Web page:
Inflammation in renal disease

Am J Cardiol. 2006 Jan 16;97(2A):20A-27A. doi: 10.1016/j.amjcard.2005.11.012. Epub 2005 Dec 1.

Abstract

Inflammation is a component of the major modifiable risk factors in renal disease. Elevated high-sensitivity C-reactive protein (hs-CRP) levels have been shown to predict all-cause and cardiovascular mortality in patients dependent on dialysis and to predict worsening renal function in subjects without overt renal disease. Levels of hs-CRP are also predictive of hypertension, a major risk factor for renal disease, across all levels of blood pressure in subjects without initial hypertension. Many of the treatments used in patients with renal disease exert anti-inflammatory activities that constitute or contribute to their therapeutic effects. A number of studies have indicated that statin therapy exerts a renoprotective effect that is possibly mediated by anti-inflammatory activities.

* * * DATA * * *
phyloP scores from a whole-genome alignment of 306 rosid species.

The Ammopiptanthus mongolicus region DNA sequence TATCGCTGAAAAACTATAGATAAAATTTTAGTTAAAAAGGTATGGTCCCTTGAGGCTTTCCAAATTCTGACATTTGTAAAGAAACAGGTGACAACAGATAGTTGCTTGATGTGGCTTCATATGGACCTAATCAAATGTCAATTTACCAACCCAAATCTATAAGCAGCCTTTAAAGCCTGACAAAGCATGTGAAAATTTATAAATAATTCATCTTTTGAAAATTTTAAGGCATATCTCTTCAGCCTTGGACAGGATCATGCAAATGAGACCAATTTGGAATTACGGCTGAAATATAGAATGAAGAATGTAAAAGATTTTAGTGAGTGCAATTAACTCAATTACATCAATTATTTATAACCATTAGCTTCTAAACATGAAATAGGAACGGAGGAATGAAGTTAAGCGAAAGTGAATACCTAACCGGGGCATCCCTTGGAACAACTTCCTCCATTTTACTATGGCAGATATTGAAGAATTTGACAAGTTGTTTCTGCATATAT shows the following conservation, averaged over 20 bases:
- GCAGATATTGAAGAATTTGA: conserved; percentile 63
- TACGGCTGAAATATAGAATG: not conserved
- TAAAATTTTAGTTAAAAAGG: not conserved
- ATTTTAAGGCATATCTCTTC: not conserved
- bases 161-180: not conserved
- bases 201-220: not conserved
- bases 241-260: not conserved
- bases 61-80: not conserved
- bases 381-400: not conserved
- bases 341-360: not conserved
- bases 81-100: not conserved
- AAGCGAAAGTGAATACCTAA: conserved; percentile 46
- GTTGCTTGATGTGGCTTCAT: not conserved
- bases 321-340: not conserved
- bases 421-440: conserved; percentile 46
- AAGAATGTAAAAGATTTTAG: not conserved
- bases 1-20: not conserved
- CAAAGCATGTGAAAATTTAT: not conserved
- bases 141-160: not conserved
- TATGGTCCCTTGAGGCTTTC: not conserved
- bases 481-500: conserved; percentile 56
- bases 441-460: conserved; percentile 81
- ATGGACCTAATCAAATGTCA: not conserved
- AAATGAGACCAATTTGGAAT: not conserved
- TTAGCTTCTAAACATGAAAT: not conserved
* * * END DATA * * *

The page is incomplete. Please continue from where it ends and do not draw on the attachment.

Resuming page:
Publication types

  • Research Support, Non-U.S. Gov't
  • Review

MeSH terms

  • Biomarkers / blood
  • C-Reactive Protein / metabolism
  • Cardiovascular Diseases / blood
  • Cardiovascular Diseases / epidemiology
  • Cardiovascular Diseases / etiology*
  • Global Health
  • Humans
  • Incidence
  • Inflammation / blood
  • Kidney Diseases / blood
  • Kidney Diseases / complications*
  • Risk Factors
  • Survival Rate

Substances

  • Biomarkers
  • C-Reactive Protein